The Quoroom

  1. Even with 50 years experience in the information technology field, I've never prided myself on hardware repairs.  Occasionally, though, even we software people need to know a little bit about the nuts and bolts inside the physical equipment that we use in plying our craft.  Ever since someone told me (back in 1995) about the internet, I've been able to teach myself some basic IT mechanics to perform a range of tasks without spending a fortune on specialist repair work.  I've been able to re-use old computer gear, like DVD players, disks, etc.  I've even been able to add additional memory and solid state drives.  There are some things that I wouldn't attempt (like assembling a PC from scratch) and it's worth spending a couple of hundred dollars to get someone else to do the dirty work.  However, today I think I surpassed my wildest expectations.

    Some years ago I inserted a CD into the car stereo system and, hearing some uncharacteristic clicks and whirring, it appeared the CD was never going to work.  No matter how many manuals I read, pressing the "eject" button, etc., nothing was going to remove the CD that had apparently gotten itself stuck inside the system.  When you look at the CD changer (located in the glovebox in the car) it's not intuitively obvious how you remove the beast so that you can get inside the guts of it to see what's the problem.  I telephoned the Audi service centre and they told me, "Yes, we can have a look at it for you but it's going to cost you $650."

    Ouch! So the next place I called was a car audio specialist centre who said, "We'll have a go but the cost is $350."  I'm beginning to think that someone's slapping too much icing on this cake.

    So, for some years we haven't had a working CD player in the car and I'm thinking that, when we eventually trade it in, they'll rip a couple of thou' off the trade-in price because of a dud accessory.

    About a month ago I was surfing the 'net and I stumbled on a YouTube video video that explains how to remove the CD player from the car.  Beaut'... all I need now are a couple of those special removal keys.  Hop onto eBay and $6.00 less later, I place my order.  The keys arrived today.  Into the car and one-two-three out comes the CD player.  An hour later,  I've jiggled the stuck CD enough that I could press the "unload" button and out popped the [very much worse for wear and cracked] CD …which, of course, isn't even coffee coaster material.  Reassemble the unit, slide it back in, insert a new CD and everything works beautifully.

    The internet is a wonderful place … sometimes.

  2. I had my second COVID vaccination today and so I’m feeling particularly pleased with myself.  Not having anything else on my plate (because we’re in lockdown after all, aren’t we) I was in an especially cheeky mood when it came time for me to get the jab.
    Knowing the long list of questions they get you to answer (and a lot of these questions seem to be more of a memory test for those who are in their “advanced years” of life) I thought I’d cut through them quickly without being prompted:
  3. One bright sunny morning a jolly rooster did what he had done a thousand times before and announced the beginning of the new day with his characteristic—if not suitably endorsed, trademarked—“Cock-a-doodle-do”.

    Happy in the knowledge that he had done his duty, the jolly rooster went back home to have a rest.

    On arriving home, the jolly rooster noticed an envelope pinned to the front door of his house. He opened the envelope and there was a letter inside that read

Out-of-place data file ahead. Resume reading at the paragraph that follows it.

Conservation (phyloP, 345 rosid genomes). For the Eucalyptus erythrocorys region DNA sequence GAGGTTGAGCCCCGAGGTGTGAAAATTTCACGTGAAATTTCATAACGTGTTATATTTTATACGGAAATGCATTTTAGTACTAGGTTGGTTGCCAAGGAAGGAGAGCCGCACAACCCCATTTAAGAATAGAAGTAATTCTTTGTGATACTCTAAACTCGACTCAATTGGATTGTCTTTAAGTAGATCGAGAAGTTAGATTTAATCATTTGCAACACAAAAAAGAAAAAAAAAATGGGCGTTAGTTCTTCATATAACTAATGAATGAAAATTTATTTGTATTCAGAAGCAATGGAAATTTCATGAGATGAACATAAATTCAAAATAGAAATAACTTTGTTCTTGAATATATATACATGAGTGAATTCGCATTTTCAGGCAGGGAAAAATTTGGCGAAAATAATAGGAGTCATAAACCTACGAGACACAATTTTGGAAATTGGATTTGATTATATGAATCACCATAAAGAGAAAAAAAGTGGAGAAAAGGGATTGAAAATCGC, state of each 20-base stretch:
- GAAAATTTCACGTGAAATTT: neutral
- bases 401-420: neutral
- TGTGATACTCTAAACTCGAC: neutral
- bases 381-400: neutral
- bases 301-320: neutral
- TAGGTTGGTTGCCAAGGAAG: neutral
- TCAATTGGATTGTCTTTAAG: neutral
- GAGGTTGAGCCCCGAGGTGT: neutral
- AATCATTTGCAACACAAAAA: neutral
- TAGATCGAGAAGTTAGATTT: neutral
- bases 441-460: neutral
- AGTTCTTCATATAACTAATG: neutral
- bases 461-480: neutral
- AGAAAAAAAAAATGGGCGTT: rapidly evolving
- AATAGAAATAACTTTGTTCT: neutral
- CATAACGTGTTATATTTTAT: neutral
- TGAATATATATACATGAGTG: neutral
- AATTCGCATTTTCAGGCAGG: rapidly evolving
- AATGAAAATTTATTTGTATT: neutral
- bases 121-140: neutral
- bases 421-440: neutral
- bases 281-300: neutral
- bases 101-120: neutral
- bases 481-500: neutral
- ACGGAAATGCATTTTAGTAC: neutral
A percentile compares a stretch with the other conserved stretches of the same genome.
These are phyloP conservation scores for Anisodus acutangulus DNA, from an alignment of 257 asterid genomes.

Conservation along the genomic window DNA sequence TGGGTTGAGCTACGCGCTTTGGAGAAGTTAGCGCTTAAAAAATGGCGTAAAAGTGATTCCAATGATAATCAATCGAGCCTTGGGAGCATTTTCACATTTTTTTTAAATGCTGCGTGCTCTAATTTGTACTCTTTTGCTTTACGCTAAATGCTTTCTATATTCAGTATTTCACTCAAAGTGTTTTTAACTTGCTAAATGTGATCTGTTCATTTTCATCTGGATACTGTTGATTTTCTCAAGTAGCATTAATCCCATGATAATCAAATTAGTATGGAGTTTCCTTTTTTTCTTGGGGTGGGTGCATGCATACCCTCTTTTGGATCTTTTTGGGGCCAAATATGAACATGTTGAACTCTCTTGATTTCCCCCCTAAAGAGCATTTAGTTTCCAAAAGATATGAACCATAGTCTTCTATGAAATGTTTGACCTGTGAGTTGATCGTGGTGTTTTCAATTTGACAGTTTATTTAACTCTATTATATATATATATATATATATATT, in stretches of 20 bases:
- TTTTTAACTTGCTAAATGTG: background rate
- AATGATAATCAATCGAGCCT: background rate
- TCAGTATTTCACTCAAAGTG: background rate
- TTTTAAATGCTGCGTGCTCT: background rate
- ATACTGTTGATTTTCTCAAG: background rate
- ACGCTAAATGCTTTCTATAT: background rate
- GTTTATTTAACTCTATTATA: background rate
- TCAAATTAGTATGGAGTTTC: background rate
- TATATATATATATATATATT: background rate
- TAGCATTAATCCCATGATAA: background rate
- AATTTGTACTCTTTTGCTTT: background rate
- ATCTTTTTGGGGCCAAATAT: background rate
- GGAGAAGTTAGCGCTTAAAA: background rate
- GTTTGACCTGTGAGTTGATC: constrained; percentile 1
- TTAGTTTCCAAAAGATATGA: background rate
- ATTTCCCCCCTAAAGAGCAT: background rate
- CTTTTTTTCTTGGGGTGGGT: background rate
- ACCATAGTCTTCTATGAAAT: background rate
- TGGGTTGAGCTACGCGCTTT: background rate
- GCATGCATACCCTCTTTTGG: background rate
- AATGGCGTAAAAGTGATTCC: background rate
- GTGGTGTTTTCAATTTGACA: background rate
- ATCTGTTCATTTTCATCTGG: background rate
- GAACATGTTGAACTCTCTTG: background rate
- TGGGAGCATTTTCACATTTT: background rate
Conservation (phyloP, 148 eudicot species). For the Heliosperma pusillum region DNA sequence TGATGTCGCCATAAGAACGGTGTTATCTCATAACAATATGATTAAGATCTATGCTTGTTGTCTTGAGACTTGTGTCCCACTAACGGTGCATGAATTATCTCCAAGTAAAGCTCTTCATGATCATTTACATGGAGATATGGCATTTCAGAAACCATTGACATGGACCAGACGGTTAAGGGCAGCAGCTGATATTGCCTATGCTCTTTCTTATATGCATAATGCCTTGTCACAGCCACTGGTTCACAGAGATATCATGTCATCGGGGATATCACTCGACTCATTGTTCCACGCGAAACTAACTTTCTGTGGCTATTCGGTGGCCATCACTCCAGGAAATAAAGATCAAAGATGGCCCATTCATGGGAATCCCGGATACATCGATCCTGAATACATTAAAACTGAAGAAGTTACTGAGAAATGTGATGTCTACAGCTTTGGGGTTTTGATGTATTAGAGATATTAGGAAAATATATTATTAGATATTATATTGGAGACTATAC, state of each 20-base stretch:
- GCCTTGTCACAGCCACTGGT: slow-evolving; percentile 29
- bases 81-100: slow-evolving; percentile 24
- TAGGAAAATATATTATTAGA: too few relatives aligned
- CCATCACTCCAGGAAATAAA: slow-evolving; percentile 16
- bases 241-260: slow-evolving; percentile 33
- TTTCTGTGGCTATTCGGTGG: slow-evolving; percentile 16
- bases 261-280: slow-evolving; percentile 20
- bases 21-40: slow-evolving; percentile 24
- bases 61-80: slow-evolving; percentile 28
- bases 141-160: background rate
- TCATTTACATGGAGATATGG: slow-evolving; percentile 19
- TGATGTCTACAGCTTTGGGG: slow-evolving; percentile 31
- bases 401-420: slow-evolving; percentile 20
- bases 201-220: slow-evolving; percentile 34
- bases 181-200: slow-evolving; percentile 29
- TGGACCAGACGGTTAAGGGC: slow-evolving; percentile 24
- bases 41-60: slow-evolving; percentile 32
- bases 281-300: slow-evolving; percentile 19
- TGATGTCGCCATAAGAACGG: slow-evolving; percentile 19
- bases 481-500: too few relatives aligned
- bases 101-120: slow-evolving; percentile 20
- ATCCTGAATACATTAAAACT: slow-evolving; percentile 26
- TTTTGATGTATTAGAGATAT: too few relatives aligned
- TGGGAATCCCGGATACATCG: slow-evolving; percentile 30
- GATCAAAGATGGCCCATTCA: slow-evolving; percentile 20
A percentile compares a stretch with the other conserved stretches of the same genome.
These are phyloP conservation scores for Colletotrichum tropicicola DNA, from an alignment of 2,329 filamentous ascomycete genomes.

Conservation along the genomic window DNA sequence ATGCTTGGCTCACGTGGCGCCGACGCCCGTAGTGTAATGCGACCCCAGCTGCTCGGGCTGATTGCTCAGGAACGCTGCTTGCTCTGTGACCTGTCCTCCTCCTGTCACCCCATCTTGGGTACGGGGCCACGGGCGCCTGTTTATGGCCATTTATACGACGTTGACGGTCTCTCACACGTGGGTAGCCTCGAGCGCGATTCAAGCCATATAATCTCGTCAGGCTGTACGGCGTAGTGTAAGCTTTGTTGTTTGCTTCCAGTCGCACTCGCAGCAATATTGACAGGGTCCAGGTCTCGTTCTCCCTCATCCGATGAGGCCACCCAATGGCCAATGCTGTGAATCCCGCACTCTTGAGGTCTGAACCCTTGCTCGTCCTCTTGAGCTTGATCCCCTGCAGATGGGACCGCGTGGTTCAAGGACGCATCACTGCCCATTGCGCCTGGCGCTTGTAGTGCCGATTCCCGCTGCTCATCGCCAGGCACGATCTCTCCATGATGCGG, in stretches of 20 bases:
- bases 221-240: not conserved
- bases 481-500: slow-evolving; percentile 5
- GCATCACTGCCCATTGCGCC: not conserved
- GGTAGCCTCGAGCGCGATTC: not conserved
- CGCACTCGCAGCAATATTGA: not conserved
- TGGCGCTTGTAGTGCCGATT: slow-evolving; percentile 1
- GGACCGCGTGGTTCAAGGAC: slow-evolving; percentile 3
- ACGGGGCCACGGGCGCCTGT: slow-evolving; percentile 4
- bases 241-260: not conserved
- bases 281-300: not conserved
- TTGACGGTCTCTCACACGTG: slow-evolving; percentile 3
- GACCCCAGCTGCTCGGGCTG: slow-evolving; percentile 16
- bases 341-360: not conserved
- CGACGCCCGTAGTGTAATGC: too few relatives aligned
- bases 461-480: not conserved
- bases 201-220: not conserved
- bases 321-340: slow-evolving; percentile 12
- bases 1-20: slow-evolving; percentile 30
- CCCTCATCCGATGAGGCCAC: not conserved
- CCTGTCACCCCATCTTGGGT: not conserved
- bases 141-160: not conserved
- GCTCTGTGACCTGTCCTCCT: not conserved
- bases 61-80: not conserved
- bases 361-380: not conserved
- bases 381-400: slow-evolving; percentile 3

Dear Jolly Rooster,

    It has been reported that your morning call contained a word that could be misunderstood by the rest of the community. The specific word was “doodle”. Would you please remove the word “doodle” from your morning calls in future.

    Thank you

    The farmer.

    The jolly rooster did not feel too jolly after reading this letter. He thought to himself, “I wonder who reported my morning call to the farmer?

  4. Laugh at him or admire him, Dick Smith as as fair dinkum as The Wiggles, Qantas, sausage sizzles at polling booths and Akubra hats.  It is with some sadness that our favourite and preferred brand of peanut butter—OzEnuts (crunchy, of course, what else?)—will soon disappear.  We read in the news a couple of days ago that Dick will be closing his food products business for reasons best known to him but, as he says, putting the blame on the supermarkets for making it impossible to compete on a level playing field.

    When you visit your supermarket, finding Dick's OzEnuts can be a challenge; more often than not, they're placed on the bottom shelves.  Coupled with the fact that they're higher priced than their competitors, OzEnuts (and other products from this business) are not turning customers on.  Indeed, one commentator suggests that the failure of Dick Smith Foods is a natural consequence of being too pricey.

  5. I don't know too many people who haven't received these telephone calls that come out-of-the blue and start by a heavily-accented person on the other end introducing themselves as "I'm from the Telstra technical department and we've decided to disconnect your internet for the next x days...". The problem with these phone calls is that they prey on the innocent, the naïve, the technically clueless and the gullible in our society who are ready to believe that they're at risk.  In particular, because we read each day about the latest virus that jeopardises businesses and institutions around the country and around the world, because of the recent surge in cyber-terrorism, ransomware and other threats to our liberties, we're worried that we might be unknowing participants and how we should prepare ourselves in case these threats appear on our own doorsteps.